According to AAA, the national average for a gallon of regular gas rose ten cents in the past week to $2.58 a gallon. That's the largest one-week price jump since the beginning of the summer.
In Philadelphia, the average price is $2.56 per gallon. Across the bridge in New Jersey, it's $2.40 per gallon.
Prices are still about twelve percent below where prices were a year ago.
Analysts say the weakening dollar is behind the surge in gas prices.
Gas prices began to catch up to rising crude last Tuesday.
Retail gasoline rose 1.3 cents overnight to a national average of $2.577, according to auto club AAA, Wright Express and Oil Price Information Service. Prices are now 9.9 cents higher than a week ago, but 34.6 cents below year-ago levels.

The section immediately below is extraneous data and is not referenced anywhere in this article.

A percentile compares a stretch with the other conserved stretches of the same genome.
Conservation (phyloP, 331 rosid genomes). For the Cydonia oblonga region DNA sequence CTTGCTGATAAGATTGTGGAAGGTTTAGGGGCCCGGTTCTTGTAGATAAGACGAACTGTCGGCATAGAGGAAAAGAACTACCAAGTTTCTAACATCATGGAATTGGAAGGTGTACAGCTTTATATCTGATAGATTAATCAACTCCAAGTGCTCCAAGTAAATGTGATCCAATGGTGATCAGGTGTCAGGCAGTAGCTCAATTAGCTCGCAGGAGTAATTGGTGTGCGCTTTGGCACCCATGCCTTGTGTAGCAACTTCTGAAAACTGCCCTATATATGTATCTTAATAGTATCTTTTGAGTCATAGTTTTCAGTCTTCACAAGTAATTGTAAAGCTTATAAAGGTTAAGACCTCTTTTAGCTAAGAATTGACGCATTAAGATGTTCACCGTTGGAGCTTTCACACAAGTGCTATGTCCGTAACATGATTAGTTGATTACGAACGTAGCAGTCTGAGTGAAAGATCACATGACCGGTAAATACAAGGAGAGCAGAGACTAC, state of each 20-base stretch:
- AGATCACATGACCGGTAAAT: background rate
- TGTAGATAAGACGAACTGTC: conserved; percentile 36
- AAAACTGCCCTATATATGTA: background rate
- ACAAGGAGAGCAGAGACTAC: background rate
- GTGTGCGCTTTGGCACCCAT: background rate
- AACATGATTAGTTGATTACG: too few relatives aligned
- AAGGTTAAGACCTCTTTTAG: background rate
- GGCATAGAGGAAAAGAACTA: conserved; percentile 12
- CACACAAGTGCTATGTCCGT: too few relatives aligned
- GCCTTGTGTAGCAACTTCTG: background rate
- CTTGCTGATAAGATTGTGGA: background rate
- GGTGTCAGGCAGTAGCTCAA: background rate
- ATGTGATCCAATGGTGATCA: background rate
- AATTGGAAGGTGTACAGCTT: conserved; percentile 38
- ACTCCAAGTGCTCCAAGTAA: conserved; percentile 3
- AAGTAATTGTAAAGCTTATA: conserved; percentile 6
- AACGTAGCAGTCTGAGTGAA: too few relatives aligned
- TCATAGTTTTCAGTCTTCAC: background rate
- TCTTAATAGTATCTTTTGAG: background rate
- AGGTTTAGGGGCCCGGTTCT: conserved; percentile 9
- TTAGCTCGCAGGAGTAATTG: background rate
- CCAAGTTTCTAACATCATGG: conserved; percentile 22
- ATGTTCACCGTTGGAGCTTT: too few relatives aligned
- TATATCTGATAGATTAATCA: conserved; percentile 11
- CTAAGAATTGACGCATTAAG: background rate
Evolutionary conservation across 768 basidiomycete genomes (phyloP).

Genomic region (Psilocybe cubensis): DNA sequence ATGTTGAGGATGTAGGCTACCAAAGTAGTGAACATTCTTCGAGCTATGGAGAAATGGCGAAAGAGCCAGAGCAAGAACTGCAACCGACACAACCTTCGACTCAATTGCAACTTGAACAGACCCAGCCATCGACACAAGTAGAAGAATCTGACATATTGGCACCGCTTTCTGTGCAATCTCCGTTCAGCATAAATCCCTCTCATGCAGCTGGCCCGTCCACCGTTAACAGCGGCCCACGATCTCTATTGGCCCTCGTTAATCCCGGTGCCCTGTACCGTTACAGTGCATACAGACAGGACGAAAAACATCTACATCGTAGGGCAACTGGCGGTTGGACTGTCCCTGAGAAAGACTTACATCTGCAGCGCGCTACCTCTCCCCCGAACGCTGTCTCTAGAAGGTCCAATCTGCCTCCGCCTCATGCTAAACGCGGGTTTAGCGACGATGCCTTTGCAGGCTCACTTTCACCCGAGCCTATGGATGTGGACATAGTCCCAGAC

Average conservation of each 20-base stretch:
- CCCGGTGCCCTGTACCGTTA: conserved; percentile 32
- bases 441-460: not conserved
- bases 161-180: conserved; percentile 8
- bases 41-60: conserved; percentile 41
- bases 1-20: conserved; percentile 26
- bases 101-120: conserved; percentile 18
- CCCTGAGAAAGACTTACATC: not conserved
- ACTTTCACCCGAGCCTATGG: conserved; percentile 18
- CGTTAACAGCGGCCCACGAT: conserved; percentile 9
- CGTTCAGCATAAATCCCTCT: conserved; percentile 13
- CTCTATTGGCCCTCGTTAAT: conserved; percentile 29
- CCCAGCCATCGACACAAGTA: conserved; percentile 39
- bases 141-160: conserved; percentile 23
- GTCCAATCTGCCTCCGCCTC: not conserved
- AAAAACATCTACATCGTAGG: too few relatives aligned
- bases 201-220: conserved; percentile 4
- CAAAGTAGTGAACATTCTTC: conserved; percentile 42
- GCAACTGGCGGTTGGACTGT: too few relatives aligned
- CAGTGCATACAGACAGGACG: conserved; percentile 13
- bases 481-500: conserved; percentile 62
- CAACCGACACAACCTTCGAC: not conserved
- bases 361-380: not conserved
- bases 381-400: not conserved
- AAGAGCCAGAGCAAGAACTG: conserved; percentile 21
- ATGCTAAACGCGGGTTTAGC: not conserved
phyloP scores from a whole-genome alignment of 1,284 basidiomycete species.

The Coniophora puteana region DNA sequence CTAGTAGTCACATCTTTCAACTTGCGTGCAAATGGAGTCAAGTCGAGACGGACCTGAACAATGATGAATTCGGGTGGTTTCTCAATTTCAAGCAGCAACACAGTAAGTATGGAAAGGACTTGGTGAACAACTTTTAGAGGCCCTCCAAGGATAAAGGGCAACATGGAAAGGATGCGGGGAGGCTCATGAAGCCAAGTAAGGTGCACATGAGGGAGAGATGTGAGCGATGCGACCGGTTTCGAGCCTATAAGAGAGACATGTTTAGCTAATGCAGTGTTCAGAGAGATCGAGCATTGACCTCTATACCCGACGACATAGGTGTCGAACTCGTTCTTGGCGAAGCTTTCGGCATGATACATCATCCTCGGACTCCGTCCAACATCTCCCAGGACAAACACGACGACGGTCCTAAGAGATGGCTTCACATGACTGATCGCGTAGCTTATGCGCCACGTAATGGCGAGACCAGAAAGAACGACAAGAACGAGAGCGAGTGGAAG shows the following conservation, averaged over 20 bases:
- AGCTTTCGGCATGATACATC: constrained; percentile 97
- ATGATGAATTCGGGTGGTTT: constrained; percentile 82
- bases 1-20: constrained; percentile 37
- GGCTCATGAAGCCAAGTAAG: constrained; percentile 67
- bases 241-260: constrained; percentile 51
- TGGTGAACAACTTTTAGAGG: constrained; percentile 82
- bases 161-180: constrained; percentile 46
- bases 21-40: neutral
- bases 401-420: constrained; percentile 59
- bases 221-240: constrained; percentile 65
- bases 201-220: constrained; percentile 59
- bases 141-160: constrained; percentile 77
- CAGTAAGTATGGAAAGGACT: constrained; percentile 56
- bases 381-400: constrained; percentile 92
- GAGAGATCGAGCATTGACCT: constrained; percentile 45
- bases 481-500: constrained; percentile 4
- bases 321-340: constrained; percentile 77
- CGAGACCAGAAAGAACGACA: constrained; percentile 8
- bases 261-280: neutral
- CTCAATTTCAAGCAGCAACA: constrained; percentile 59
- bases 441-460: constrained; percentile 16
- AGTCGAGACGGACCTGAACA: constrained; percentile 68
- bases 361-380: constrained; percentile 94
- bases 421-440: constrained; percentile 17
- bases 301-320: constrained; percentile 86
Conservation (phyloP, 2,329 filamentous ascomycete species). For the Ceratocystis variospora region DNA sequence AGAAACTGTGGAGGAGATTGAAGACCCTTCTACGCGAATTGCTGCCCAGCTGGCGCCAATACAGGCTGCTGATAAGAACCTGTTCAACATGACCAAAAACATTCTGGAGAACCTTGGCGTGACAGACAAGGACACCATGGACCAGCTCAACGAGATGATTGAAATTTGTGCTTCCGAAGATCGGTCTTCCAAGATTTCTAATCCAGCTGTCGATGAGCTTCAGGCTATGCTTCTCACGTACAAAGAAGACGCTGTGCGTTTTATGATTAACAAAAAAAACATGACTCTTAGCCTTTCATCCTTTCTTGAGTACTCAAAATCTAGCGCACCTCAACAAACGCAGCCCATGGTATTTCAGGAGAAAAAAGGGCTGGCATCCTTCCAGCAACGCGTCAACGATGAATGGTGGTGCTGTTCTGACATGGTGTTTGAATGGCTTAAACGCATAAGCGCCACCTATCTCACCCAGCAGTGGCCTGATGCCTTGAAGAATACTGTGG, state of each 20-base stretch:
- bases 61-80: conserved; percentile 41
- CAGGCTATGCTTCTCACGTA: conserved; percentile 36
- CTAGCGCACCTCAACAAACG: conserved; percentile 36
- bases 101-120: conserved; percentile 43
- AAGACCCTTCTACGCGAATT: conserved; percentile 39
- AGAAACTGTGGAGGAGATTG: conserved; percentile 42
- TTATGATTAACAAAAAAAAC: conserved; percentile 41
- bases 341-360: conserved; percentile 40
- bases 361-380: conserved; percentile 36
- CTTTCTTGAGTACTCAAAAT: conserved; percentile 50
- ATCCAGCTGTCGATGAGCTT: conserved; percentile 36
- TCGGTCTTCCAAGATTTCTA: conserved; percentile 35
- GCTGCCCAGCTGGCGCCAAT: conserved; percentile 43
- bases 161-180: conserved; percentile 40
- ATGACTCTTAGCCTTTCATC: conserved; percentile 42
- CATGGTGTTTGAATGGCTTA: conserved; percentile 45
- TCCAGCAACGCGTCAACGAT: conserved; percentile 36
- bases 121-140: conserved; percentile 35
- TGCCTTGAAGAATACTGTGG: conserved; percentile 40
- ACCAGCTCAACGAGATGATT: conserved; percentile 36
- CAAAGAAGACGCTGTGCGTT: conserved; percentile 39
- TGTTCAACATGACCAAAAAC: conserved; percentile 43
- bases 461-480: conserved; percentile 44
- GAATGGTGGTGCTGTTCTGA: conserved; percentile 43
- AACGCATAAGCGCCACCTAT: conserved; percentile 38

The average price for gas across the country has hovered below $2.50 since the end of September, but began to climb by a couple of cents every day since last week.
In the next week or so, consumers for the first time will probably see gasoline rise above comparable periods last year because prices at this point in 2008 were going into free fall as the economic crisis worsened.
Pump prices fell well below $2 by the end of 2008, something that is very unlikely to happen this year with crude prices rising and refiners making less gasoline.
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